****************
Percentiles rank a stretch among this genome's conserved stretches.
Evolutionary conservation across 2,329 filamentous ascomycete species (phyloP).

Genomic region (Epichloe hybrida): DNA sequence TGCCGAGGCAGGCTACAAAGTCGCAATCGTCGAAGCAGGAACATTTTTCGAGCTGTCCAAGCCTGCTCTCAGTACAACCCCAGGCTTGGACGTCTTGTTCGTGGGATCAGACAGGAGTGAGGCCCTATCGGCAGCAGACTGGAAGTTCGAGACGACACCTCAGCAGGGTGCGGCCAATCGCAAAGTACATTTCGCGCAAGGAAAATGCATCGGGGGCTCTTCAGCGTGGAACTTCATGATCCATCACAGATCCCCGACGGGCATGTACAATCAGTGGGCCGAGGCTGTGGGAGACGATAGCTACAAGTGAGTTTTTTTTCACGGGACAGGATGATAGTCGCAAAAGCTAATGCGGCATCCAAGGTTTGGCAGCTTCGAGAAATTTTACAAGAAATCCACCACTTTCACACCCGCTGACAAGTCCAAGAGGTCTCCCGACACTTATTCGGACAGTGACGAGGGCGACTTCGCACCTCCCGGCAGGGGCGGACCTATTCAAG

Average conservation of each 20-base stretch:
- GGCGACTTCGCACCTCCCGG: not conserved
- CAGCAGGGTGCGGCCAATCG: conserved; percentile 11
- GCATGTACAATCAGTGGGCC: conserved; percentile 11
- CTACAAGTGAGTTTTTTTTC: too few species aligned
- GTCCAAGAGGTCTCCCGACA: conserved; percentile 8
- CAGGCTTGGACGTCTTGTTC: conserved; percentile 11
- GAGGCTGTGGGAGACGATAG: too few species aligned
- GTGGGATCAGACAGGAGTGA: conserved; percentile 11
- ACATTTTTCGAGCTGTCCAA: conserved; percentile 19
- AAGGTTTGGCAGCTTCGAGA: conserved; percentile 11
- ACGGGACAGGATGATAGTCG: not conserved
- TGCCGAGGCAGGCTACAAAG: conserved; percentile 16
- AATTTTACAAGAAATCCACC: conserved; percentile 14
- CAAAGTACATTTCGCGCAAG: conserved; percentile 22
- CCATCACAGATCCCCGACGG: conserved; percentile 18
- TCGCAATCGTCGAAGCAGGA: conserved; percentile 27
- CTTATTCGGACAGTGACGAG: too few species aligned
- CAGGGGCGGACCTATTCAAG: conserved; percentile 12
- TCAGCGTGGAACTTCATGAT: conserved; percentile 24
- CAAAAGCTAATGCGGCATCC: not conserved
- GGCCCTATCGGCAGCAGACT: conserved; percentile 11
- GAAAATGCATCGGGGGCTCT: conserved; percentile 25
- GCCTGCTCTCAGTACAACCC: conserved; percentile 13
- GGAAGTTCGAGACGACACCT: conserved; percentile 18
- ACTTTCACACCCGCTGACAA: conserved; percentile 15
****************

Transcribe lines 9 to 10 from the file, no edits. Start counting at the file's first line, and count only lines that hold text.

- GTCCAAGAGGTCTCCCGACA: conserved; percentile 8
- CAGGCTTGGACGTCTTGTTC: conserved; percentile 11